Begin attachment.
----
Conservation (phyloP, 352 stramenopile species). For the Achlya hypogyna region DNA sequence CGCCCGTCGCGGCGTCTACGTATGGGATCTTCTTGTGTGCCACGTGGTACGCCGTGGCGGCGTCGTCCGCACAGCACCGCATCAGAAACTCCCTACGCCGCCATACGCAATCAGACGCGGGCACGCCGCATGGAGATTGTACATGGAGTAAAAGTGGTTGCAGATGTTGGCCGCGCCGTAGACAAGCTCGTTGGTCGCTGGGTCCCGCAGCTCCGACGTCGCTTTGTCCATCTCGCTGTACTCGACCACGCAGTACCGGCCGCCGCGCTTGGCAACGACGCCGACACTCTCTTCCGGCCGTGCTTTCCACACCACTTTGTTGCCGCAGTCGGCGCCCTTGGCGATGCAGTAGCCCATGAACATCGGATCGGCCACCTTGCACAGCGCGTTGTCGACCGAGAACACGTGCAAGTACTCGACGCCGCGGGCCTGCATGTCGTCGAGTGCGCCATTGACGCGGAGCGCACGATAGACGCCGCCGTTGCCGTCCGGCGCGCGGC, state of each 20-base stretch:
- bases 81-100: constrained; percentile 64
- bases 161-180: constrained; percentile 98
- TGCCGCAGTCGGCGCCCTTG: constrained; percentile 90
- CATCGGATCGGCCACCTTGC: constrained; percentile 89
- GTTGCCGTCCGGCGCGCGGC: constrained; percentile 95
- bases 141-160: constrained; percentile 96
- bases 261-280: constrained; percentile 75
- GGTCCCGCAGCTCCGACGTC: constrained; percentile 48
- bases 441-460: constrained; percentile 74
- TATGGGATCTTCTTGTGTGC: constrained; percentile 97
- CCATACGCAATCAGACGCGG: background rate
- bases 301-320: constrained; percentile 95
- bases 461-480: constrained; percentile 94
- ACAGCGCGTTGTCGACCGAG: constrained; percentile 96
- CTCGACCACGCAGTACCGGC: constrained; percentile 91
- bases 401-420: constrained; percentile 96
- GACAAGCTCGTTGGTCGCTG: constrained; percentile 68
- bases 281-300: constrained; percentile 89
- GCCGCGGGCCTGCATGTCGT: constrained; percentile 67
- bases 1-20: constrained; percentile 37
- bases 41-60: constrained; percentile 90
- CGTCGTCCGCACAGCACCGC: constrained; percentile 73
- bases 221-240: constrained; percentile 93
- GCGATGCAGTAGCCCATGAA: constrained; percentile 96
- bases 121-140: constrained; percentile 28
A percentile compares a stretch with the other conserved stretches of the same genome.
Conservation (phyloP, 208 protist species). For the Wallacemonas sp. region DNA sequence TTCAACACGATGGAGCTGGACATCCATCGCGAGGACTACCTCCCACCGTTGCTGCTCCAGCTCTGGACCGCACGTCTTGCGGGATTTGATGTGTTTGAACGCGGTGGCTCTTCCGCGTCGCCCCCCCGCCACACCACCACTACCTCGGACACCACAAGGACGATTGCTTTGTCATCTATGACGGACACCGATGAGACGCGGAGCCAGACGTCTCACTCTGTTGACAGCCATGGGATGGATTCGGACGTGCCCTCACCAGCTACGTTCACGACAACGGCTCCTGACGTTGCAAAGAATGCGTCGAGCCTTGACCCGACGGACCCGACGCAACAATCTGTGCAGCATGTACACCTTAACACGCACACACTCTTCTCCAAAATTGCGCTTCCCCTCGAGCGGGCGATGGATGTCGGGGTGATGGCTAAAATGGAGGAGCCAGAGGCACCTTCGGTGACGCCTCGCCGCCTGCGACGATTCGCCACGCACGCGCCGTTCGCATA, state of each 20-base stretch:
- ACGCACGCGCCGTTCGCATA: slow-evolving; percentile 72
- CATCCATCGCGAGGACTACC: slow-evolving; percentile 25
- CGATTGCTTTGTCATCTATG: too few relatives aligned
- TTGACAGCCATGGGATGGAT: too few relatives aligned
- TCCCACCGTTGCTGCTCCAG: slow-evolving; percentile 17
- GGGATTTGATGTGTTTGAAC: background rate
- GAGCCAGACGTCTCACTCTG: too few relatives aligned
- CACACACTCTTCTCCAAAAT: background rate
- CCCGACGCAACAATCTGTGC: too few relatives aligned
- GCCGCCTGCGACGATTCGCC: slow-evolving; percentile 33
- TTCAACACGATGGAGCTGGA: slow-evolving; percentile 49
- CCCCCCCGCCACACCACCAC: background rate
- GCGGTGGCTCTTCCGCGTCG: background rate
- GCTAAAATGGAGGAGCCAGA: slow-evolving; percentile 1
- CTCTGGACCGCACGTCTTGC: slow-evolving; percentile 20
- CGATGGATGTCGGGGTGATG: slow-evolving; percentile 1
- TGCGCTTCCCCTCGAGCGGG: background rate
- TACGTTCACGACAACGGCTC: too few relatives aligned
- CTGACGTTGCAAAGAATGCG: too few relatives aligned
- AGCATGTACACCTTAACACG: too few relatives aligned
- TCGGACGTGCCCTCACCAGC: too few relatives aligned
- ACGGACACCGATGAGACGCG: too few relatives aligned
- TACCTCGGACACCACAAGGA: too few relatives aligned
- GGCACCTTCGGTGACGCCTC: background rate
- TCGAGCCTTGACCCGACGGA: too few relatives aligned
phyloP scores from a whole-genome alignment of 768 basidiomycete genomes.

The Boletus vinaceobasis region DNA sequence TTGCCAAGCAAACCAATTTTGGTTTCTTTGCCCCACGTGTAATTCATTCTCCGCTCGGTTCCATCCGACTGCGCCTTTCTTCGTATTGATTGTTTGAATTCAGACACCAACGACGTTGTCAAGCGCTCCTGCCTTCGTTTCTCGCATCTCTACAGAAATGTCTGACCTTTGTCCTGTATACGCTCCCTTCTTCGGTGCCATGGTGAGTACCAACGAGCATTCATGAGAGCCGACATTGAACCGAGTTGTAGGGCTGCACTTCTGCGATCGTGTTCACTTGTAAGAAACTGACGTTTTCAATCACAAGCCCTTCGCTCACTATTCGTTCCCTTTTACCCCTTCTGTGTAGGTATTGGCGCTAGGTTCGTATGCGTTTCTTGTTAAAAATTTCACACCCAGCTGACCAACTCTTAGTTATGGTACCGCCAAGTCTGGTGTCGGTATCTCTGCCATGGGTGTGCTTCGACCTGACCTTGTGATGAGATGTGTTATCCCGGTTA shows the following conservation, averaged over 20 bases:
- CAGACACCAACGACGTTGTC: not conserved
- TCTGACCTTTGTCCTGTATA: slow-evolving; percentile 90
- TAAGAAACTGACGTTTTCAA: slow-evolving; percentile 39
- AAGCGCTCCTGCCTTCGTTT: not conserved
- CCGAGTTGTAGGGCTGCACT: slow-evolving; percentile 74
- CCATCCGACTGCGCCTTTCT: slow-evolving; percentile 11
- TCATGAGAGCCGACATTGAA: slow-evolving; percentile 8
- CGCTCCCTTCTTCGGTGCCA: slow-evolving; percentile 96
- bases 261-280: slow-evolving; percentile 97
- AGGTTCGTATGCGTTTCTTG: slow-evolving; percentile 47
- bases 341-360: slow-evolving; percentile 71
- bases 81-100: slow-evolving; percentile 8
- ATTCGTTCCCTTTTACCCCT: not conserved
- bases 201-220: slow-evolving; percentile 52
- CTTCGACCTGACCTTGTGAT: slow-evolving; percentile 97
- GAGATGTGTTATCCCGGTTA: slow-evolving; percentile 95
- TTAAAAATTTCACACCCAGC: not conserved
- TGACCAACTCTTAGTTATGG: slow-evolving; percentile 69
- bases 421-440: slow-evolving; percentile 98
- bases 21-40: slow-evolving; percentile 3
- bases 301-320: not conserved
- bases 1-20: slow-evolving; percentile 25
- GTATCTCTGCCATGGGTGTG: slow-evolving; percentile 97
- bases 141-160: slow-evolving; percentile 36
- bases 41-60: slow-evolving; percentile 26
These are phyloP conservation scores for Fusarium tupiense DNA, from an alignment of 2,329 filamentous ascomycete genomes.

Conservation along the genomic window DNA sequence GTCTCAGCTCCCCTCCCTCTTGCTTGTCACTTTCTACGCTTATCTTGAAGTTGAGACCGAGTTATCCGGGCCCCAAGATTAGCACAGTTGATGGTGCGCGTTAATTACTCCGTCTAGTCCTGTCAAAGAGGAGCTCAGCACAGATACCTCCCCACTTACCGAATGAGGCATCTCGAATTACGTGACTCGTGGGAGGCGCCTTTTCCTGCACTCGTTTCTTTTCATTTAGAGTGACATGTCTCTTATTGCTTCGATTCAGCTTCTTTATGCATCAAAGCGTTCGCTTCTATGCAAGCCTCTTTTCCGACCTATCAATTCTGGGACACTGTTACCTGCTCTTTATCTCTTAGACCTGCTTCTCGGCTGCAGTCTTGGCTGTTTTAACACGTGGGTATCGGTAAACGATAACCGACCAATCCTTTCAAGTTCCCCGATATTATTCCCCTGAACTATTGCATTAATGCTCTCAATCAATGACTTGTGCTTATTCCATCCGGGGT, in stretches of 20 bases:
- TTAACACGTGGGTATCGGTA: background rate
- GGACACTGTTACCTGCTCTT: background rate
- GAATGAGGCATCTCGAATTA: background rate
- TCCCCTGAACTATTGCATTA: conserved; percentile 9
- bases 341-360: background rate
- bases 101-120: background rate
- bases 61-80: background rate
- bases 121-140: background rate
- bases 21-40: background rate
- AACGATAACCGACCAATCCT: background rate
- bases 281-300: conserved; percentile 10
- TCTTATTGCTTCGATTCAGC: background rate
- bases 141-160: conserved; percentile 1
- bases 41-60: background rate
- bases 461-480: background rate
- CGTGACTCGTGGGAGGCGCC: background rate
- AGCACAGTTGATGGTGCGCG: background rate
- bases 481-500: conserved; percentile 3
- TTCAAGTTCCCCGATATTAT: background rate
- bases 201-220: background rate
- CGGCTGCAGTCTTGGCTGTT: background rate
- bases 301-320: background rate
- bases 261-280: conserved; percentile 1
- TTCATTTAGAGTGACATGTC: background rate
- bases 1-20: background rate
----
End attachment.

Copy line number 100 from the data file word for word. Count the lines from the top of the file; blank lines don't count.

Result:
- bases 481-500: conserved; percentile 3